torture regardless of what happens to them in U.S. custody? Because Al Qaeda knows that one of America's greatest weapons in this war is its reputation as a repository of freedom and decency. Our policy of permissible torture has handed Al Qaeda this weapon--to use against us. It is not just a moral tragedy. It is a pragmatic disaster. Why compound these crimes and errors by subsequently legalizing them, as Krauthammer (explicitly) and the president (implicitly) are proposing?

Will a ban on all "cruel, inhuman, and degrading treatment" render interrogations useless? By no means. There are many techniques for gaining intelligence from detainees other than using their bodies against their souls. You can start with the 17 that appear in the Army Field Manual, tested by decades of armed conflict only to be discarded by this administration with barely the blink of an eye. Isolation, psychological disorientation, intense questioning, and any number of other creative techniques are possible. Some of the most productive may well be those in which interrogators are so versed in Islamic theology and Islamist subcultures that they win the confidence of prisoners and pry information out of them--something the United States, with its dearth of Arabic speakers, is unfortunately ill-equipped to do.

Enemy combatants need not be accorded every privilege granted legitimate prisoners of war; but they must be treated as human beings. This means that, in addition to physical
torture, wanton abuse of their religious faith is out of bounds. No human freedom is meaningful without religious freedom. The fact that Koran abuse has been documented at GuantAnamo; that one prisoner at Abu Ghraib was forced to eat pork and drink liquor; that fake menstrual blood was used to disorient a strict Muslim prisoner at GuantAnamo--these make winning the hearts and minds of moderate Muslims far harder. Such tactics have resulted in hunger strikes at Guantanamo--perhaps the ultimate sign that the coercive and abusive attempts to gain the cooperation of detainees has completely failed to achieve the desired results.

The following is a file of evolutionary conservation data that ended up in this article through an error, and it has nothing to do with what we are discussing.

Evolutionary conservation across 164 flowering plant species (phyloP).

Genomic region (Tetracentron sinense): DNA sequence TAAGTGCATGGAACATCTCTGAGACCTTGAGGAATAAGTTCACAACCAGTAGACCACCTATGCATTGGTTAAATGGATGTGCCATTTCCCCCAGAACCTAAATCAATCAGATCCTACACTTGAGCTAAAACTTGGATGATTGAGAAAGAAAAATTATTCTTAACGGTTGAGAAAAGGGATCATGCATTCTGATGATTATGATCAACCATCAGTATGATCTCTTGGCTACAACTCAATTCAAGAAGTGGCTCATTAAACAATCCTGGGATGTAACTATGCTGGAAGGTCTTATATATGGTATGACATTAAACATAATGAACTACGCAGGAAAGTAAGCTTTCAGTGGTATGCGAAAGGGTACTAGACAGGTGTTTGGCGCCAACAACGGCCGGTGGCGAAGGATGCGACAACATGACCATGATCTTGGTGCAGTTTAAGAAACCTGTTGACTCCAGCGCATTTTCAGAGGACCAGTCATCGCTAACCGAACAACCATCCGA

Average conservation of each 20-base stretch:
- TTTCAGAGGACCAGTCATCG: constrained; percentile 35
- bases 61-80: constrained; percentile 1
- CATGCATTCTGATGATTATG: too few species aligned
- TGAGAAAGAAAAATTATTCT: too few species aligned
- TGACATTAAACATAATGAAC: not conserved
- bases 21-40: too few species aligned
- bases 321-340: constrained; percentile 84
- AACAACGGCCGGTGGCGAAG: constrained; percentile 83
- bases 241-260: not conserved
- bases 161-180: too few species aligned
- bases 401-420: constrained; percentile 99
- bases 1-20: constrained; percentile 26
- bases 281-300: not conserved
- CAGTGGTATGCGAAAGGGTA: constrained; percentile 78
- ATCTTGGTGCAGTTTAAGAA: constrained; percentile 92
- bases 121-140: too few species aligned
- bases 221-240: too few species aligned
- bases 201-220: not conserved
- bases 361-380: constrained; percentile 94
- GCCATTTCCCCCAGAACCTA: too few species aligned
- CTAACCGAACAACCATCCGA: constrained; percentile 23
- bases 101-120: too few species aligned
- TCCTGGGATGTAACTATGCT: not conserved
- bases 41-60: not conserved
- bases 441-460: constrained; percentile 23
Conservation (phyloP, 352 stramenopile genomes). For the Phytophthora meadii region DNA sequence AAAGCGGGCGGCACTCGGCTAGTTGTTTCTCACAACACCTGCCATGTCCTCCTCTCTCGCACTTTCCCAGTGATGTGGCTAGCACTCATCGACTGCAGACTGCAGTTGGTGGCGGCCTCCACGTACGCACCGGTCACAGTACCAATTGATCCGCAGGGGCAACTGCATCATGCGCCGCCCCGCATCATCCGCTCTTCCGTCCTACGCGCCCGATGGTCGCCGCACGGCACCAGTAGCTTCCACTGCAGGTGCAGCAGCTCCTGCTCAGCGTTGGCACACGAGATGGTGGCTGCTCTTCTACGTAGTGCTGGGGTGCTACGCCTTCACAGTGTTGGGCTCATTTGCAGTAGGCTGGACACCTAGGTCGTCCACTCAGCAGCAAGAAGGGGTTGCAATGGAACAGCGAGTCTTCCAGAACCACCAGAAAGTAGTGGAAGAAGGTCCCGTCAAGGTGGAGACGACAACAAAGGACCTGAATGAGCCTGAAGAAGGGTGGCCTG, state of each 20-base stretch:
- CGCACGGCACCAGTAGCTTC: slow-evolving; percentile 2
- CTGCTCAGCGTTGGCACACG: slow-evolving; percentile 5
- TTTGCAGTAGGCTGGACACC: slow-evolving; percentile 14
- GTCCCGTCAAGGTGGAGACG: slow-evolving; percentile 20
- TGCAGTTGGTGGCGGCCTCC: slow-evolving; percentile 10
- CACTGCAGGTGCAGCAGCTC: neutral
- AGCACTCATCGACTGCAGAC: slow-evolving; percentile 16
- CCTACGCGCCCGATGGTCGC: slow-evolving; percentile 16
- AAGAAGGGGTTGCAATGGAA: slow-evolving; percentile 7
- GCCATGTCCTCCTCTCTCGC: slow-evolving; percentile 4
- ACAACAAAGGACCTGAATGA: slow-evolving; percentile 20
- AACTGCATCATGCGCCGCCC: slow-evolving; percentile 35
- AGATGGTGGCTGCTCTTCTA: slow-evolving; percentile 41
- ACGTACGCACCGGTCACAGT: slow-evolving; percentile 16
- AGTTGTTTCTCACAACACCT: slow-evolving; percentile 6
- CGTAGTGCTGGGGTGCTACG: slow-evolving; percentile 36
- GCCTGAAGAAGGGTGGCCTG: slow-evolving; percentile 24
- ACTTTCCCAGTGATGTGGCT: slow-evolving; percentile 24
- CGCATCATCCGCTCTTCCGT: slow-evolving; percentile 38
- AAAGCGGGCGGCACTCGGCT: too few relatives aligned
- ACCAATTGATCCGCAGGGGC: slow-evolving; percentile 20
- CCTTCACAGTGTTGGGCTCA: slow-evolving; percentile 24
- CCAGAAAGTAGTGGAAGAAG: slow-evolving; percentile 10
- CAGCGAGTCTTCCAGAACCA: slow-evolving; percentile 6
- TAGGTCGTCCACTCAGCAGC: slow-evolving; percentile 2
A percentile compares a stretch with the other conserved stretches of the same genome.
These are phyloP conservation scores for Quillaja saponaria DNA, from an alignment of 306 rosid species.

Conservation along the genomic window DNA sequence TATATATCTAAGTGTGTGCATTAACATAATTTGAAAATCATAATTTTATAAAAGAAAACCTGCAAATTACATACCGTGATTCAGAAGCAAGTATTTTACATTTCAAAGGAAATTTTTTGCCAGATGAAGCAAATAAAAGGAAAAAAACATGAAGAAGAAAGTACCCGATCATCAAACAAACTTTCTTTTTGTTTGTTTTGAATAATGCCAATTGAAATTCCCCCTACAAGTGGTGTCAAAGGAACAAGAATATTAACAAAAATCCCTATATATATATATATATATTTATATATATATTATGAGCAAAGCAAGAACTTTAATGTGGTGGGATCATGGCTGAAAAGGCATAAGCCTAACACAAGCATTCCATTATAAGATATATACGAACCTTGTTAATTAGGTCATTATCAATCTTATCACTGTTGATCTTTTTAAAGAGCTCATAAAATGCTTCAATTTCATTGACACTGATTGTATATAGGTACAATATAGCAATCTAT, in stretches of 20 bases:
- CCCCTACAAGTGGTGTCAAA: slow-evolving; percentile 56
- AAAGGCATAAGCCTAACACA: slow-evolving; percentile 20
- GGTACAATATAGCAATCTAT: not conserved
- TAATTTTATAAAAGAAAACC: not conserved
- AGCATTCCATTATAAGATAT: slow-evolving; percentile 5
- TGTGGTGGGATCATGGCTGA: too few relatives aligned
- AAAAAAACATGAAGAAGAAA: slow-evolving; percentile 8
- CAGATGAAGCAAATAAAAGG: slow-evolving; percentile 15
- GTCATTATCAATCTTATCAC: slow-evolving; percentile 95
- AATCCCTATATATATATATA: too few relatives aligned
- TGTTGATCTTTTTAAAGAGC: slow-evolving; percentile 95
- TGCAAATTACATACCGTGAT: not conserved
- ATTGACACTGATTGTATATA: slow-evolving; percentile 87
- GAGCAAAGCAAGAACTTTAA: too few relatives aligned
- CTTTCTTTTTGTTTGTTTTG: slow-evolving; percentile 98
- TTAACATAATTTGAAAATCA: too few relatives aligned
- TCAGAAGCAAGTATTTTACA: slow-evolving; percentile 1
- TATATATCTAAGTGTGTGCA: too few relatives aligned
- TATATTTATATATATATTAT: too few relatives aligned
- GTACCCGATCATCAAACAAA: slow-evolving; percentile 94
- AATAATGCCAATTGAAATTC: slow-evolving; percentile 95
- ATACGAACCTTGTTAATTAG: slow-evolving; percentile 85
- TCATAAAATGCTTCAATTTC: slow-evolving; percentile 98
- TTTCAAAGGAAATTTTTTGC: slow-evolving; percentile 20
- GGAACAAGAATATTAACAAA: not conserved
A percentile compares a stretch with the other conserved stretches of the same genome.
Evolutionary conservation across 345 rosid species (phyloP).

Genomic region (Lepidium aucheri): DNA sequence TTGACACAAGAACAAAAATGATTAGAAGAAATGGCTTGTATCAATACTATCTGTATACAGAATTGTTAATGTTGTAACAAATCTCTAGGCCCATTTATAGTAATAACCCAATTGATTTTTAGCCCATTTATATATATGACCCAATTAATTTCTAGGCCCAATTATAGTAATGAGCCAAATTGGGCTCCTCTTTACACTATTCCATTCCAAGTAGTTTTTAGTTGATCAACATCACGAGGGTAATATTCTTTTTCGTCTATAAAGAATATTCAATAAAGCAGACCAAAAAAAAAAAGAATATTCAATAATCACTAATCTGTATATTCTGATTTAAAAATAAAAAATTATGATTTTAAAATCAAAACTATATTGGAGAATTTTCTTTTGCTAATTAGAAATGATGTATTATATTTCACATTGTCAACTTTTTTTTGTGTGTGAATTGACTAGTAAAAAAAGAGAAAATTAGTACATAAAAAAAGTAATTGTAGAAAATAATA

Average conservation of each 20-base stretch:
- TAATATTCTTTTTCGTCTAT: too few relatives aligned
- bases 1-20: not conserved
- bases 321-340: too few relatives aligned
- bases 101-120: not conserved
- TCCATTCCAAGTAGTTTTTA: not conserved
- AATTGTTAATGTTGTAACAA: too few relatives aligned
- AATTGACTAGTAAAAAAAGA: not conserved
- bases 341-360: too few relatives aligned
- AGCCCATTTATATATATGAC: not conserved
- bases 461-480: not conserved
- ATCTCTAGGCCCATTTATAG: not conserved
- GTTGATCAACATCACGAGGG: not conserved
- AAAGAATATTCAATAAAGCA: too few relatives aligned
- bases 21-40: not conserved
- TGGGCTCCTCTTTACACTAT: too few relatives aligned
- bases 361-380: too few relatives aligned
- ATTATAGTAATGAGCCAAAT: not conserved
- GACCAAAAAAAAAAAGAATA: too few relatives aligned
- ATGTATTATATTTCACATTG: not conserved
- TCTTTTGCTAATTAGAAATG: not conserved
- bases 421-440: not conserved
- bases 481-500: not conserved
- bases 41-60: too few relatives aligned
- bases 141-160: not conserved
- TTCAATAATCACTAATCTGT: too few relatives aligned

The war on terrorism is, after all, a religious war in many senses. It is a war to defend the separation of church and state as critical to the existence of freedom, including religious freedom. It is a war to persuade the silent majority of Muslims that the West offers a better way--more decency, freedom, and humanity than the autocracies they live under and the totalitarian theocracies waiting in the wings. By endorsing
torture--on anyone, anywhere, for any reason--we help obliterate the very values we are trying to promote. You can see this contradiction in Krauthammer's own words: We are "morally compelled" to commit "a terrible and monstrous thing." We are obliged to destroy the village in order to save it. We have to extinguish the most basic principle that defines America in order to save America.

No, we don't. In order to retain fundamental American values, we have to banish from the United States the totalitarian impulse that is integral to every act of
torture. We have to ensure that the virus of tyranny is never given an opening to infect the Constitution and replicate into something that corrupts as deeply as it wounds. We should mark the words of Ian Fishback, one of the heroes of this war: "Will we confront danger and adversity in order to preserve our ideals, or will our courage and commitment to individual rights wither at the prospect of sacrifice? My response is simple. If we abandon our ideals in the face of adversity and aggression, then those ideals were never really in our possession. I would rather die fighting than give up even the smallest part of the idea that is 'America.'" If we legalize torture, even under constrained conditions, we will have given up a large part of the idea that is America. We will have lost the war before we have given ourselves the chance to win it.